That is insane and stupid. And that is not what the non delegation doctrine is.

        If you disagree with the scope of the religious exemption, you bring a lawsuit under RFRA. Not a non delegation challenge.

        1. The free exercise clause, and RFRA, forces OSHA to issue a religious exemption.

          No on the free exercise clause. That's Smith. Only RFRA does.

        2. Blackman suggests that you bring a lawsuit against its application of RFRA on the specific grounds that OSHA is creating differential recognition of imagined differences in religious qualifications for exemption in violation of the npn=delegation doctrine.

          Learn to make distinctions.

  6. Isn't the whole matter moot at this point? If, on 14-Feb-2021, there was no crisis which needed to be averted, there is no crisis today; that is, the "emergency" today is only as great as it was back in February and back in February DOL perceived no need for emergency OSHA measures.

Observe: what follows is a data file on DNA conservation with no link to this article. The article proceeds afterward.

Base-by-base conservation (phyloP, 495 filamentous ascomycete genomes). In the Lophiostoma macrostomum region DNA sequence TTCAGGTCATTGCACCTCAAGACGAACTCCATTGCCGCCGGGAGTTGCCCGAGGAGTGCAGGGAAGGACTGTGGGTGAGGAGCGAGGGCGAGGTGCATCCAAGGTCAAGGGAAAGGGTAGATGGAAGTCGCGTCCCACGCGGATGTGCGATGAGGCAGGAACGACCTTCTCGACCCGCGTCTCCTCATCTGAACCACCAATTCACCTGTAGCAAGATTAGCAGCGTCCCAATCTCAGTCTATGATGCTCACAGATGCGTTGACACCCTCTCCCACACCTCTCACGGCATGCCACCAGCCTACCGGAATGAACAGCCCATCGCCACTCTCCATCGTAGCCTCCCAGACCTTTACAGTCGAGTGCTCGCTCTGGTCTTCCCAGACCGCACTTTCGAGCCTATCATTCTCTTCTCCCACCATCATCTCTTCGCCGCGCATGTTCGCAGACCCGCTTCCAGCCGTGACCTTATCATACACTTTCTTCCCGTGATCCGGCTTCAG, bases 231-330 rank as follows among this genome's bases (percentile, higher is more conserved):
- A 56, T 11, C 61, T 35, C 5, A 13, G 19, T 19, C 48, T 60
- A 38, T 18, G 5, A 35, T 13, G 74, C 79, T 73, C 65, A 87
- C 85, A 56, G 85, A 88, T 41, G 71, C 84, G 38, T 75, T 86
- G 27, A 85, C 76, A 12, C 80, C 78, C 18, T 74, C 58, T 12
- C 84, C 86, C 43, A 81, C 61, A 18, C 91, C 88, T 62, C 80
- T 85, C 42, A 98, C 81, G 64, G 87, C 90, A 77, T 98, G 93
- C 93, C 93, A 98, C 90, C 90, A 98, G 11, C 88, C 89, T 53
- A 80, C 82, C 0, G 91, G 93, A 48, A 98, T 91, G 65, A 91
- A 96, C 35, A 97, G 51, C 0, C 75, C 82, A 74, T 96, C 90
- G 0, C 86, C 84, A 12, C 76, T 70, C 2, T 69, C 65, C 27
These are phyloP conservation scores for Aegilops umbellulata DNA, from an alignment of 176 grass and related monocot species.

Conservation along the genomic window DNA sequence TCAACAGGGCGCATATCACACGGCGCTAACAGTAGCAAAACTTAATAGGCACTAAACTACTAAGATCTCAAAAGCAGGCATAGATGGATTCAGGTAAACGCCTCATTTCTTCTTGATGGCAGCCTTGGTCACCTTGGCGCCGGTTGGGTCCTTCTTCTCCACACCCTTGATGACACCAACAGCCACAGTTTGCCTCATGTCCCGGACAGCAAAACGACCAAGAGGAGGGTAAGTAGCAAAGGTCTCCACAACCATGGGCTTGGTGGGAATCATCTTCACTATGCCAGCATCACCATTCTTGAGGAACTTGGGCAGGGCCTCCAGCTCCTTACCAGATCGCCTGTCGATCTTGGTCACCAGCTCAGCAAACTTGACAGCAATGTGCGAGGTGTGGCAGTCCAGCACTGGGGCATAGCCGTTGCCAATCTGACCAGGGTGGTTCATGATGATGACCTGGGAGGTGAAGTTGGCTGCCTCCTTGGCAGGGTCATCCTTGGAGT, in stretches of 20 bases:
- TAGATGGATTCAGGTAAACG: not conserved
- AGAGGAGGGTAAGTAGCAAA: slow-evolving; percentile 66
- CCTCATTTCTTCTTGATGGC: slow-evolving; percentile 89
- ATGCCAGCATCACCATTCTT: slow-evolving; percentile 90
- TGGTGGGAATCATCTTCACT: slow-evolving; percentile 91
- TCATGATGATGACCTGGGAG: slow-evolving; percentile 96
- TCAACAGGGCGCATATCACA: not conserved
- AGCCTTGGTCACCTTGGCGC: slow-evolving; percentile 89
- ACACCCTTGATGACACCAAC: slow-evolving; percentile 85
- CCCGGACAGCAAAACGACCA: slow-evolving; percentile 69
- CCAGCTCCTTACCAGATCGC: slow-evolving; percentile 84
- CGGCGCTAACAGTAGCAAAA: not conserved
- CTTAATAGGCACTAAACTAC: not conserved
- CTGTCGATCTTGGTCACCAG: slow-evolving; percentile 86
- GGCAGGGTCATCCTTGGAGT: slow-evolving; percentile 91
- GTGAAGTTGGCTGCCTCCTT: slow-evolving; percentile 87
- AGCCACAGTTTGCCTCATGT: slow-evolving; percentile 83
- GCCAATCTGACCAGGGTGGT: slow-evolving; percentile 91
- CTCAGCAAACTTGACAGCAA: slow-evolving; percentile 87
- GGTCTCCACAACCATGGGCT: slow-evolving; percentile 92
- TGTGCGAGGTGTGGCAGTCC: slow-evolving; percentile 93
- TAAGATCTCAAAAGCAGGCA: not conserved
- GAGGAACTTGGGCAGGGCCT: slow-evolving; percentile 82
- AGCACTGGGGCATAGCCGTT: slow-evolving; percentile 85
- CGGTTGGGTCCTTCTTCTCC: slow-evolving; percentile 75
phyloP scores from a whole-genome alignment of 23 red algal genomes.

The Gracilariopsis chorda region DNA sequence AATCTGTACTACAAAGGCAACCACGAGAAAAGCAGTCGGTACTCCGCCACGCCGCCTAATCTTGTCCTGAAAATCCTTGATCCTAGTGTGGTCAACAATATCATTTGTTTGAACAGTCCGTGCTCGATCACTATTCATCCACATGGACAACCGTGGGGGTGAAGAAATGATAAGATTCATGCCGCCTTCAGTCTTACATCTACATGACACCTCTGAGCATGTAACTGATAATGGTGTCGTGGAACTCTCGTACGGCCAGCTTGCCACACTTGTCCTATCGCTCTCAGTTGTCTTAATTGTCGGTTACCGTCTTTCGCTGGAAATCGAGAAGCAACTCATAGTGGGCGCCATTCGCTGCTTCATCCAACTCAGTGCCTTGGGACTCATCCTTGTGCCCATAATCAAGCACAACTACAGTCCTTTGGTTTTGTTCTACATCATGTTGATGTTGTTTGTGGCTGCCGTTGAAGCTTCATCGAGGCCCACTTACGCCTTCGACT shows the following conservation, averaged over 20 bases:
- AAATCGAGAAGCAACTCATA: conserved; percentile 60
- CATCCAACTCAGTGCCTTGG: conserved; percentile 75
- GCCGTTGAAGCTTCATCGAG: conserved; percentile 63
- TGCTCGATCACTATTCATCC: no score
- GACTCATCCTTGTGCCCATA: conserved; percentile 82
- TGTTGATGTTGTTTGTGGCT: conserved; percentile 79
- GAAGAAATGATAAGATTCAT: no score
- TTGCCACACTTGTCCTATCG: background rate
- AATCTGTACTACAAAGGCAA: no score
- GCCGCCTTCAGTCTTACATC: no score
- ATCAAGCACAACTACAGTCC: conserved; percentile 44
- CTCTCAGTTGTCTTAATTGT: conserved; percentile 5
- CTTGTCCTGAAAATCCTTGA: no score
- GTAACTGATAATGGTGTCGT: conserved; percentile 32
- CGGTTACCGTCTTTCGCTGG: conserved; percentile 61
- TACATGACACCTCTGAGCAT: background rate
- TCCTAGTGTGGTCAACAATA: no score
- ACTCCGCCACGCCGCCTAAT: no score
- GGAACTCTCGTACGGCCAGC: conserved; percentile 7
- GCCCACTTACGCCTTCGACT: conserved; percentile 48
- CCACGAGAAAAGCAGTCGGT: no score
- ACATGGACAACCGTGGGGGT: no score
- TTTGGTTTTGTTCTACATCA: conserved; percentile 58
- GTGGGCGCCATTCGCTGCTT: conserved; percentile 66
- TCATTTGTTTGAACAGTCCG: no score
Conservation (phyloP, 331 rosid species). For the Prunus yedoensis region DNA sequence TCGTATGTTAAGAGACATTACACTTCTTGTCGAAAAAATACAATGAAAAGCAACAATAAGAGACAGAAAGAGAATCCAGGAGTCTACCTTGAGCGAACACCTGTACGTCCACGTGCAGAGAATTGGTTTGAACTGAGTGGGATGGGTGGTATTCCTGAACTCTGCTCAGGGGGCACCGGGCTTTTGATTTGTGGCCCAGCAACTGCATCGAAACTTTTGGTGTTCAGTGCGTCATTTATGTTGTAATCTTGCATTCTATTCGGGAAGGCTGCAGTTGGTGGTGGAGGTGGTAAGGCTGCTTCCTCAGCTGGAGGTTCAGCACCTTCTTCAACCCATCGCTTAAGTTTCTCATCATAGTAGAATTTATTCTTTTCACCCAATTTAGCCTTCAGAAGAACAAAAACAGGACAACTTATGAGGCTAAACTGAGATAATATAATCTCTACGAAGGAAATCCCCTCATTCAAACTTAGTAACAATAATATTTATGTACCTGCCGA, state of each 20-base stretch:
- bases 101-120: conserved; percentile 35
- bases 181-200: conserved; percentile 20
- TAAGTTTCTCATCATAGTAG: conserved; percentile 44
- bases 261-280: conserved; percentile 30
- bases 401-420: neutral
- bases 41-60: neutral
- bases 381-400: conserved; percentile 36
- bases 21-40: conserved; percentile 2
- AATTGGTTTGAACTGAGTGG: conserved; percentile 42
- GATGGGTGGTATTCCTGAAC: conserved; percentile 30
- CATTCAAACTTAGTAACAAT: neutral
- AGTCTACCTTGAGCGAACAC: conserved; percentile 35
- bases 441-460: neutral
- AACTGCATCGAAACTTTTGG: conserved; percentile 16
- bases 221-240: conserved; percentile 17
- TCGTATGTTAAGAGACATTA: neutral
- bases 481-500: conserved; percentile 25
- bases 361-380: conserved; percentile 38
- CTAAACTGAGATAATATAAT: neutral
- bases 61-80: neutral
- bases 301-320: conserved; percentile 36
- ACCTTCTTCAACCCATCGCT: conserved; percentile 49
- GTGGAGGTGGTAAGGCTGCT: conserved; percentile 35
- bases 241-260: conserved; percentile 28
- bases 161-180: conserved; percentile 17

Perhaps Congress cannot delegate soothsaying powers which it never possessed.

    I'm struck that "follow the science" is no longer the mantra. If we "follow the science," we find that mandates -- mask and otherwise -- generally had either no effect or had the effect of raising viral transmission above national average. If we "follow the science," difficult as that may be now the the WHO is shunned on social media, we find that triple-dosing healthy Americans has less effect than single-dosing vulnerable people worldwide. If we "follow the science," we see that coronavirus spread follows its natural pattern -- now declining -- despite the variety of human action and inaction worldwide.